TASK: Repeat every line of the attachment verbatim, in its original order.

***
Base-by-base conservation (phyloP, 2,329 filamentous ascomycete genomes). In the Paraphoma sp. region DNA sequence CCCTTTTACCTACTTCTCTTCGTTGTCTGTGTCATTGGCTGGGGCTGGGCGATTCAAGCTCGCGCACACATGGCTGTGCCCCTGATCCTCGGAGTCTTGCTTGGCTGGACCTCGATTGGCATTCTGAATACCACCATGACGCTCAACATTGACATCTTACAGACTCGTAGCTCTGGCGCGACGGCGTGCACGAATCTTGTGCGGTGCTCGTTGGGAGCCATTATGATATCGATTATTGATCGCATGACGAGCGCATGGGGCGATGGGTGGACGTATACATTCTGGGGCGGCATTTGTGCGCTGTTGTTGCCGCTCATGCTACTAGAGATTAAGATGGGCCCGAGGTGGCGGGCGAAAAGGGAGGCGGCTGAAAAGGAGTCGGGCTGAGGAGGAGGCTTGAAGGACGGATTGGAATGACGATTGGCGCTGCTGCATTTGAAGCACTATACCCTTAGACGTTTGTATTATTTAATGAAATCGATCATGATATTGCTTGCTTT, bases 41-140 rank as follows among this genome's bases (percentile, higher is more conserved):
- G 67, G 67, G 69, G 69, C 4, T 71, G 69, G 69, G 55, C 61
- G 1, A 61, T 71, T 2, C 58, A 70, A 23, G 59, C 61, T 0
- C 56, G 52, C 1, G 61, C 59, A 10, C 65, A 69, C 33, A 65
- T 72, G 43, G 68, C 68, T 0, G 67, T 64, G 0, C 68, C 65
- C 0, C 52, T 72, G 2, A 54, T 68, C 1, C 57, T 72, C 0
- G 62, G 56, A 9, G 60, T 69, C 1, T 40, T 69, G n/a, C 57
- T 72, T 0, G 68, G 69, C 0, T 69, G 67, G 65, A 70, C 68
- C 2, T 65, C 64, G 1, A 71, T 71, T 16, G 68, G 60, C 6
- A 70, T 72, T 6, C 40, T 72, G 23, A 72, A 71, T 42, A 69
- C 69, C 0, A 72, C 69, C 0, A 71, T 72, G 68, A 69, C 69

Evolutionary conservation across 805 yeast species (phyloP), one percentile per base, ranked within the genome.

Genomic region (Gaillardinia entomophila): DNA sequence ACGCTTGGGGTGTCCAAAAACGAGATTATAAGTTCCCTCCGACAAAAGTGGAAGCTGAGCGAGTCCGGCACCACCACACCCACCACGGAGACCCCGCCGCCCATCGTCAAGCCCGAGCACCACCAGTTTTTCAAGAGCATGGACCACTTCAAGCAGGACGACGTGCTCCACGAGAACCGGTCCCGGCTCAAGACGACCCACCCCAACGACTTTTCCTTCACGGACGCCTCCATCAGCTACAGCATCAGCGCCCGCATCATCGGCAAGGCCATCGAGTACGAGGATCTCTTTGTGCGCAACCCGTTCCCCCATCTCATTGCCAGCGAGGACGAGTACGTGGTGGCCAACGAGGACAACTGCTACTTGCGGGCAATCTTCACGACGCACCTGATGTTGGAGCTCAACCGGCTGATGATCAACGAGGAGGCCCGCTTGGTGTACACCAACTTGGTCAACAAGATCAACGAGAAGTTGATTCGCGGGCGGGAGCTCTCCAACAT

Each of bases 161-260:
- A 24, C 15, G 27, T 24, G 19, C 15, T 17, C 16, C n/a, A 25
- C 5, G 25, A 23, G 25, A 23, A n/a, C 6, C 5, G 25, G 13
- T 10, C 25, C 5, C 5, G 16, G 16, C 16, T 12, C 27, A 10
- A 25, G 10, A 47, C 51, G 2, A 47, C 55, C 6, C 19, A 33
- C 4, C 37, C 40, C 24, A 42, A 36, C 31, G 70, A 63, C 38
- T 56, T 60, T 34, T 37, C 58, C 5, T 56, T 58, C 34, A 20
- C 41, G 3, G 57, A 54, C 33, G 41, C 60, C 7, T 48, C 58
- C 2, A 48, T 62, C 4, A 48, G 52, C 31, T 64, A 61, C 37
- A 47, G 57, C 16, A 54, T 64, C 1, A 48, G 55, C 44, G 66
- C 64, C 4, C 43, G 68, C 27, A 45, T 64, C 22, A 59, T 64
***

Base-by-base conservation (phyloP, 2,329 filamentous ascomycete genomes). In the Paraphoma sp. region DNA sequence CCCTTTTACCTACTTCTCTTCGTTGTCTGTGTCATTGGCTGGGGCTGGGCGATTCAAGCTCGCGCACACATGGCTGTGCCCCTGATCCTCGGAGTCTTGCTTGGCTGGACCTCGATTGGCATTCTGAATACCACCATGACGCTCAACATTGACATCTTACAGACTCGTAGCTCTGGCGCGACGGCGTGCACGAATCTTGTGCGGTGCTCGTTGGGAGCCATTATGATATCGATTATTGATCGCATGACGAGCGCATGGGGCGATGGGTGGACGTATACATTCTGGGGCGGCATTTGTGCGCTGTTGTTGCCGCTCATGCTACTAGAGATTAAGATGGGCCCGAGGTGGCGGGCGAAAAGGGAGGCGGCTGAAAAGGAGTCGGGCTGAGGAGGAGGCTTGAAGGACGGATTGGAATGACGATTGGCGCTGCTGCATTTGAAGCACTATACCCTTAGACGTTTGTATTATTTAATGAAATCGATCATGATATTGCTTGCTTT, bases 41-140 rank as follows among this genome's bases (percentile, higher is more conserved):
- G 67, G 67, G 69, G 69, C 4, T 71, G 69, G 69, G 55, C 61
- G 1, A 61, T 71, T 2, C 58, A 70, A 23, G 59, C 61, T 0
- C 56, G 52, C 1, G 61, C 59, A 10, C 65, A 69, C 33, A 65
- T 72, G 43, G 68, C 68, T 0, G 67, T 64, G 0, C 68, C 65
- C 0, C 52, T 72, G 2, A 54, T 68, C 1, C 57, T 72, C 0
- G 62, G 56, A 9, G 60, T 69, C 1, T 40, T 69, G n/a, C 57
- T 72, T 0, G 68, G 69, C 0, T 69, G 67, G 65, A 70, C 68
- C 2, T 65, C 64, G 1, A 71, T 71, T 16, G 68, G 60, C 6
- A 70, T 72, T 6, C 40, T 72, G 23, A 72, A 71, T 42, A 69
- C 69, C 0, A 72, C 69, C 0, A 71, T 72, G 68, A 69, C 69

Evolutionary conservation across 805 yeast species (phyloP), one percentile per base, ranked within the genome.

Genomic region (Gaillardinia entomophila): DNA sequence ACGCTTGGGGTGTCCAAAAACGAGATTATAAGTTCCCTCCGACAAAAGTGGAAGCTGAGCGAGTCCGGCACCACCACACCCACCACGGAGACCCCGCCGCCCATCGTCAAGCCCGAGCACCACCAGTTTTTCAAGAGCATGGACCACTTCAAGCAGGACGACGTGCTCCACGAGAACCGGTCCCGGCTCAAGACGACCCACCCCAACGACTTTTCCTTCACGGACGCCTCCATCAGCTACAGCATCAGCGCCCGCATCATCGGCAAGGCCATCGAGTACGAGGATCTCTTTGTGCGCAACCCGTTCCCCCATCTCATTGCCAGCGAGGACGAGTACGTGGTGGCCAACGAGGACAACTGCTACTTGCGGGCAATCTTCACGACGCACCTGATGTTGGAGCTCAACCGGCTGATGATCAACGAGGAGGCCCGCTTGGTGTACACCAACTTGGTCAACAAGATCAACGAGAAGTTGATTCGCGGGCGGGAGCTCTCCAACAT

Each of bases 161-260:
- A 24, C 15, G 27, T 24, G 19, C 15, T 17, C 16, C n/a, A 25
- C 5, G 25, A 23, G 25, A 23, A n/a, C 6, C 5, G 25, G 13
- T 10, C 25, C 5, C 5, G 16, G 16, C 16, T 12, C 27, A 10
- A 25, G 10, A 47, C 51, G 2, A 47, C 55, C 6, C 19, A 33
- C 4, C 37, C 40, C 24, A 42, A 36, C 31, G 70, A 63, C 38
- T 56, T 60, T 34, T 37, C 58, C 5, T 56, T 58, C 34, A 20
- C 41, G 3, G 57, A 54, C 33, G 41, C 60, C 7, T 48, C 58
- C 2, A 48, T 62, C 4, A 48, G 52, C 31, T 64, A 61, C 37
- A 47, G 57, C 16, A 54, T 64, C 1, A 48, G 55, C 44, G 66
- C 64, C 4, C 43, G 68, C 27, A 45, T 64, C 22, A 59, T 64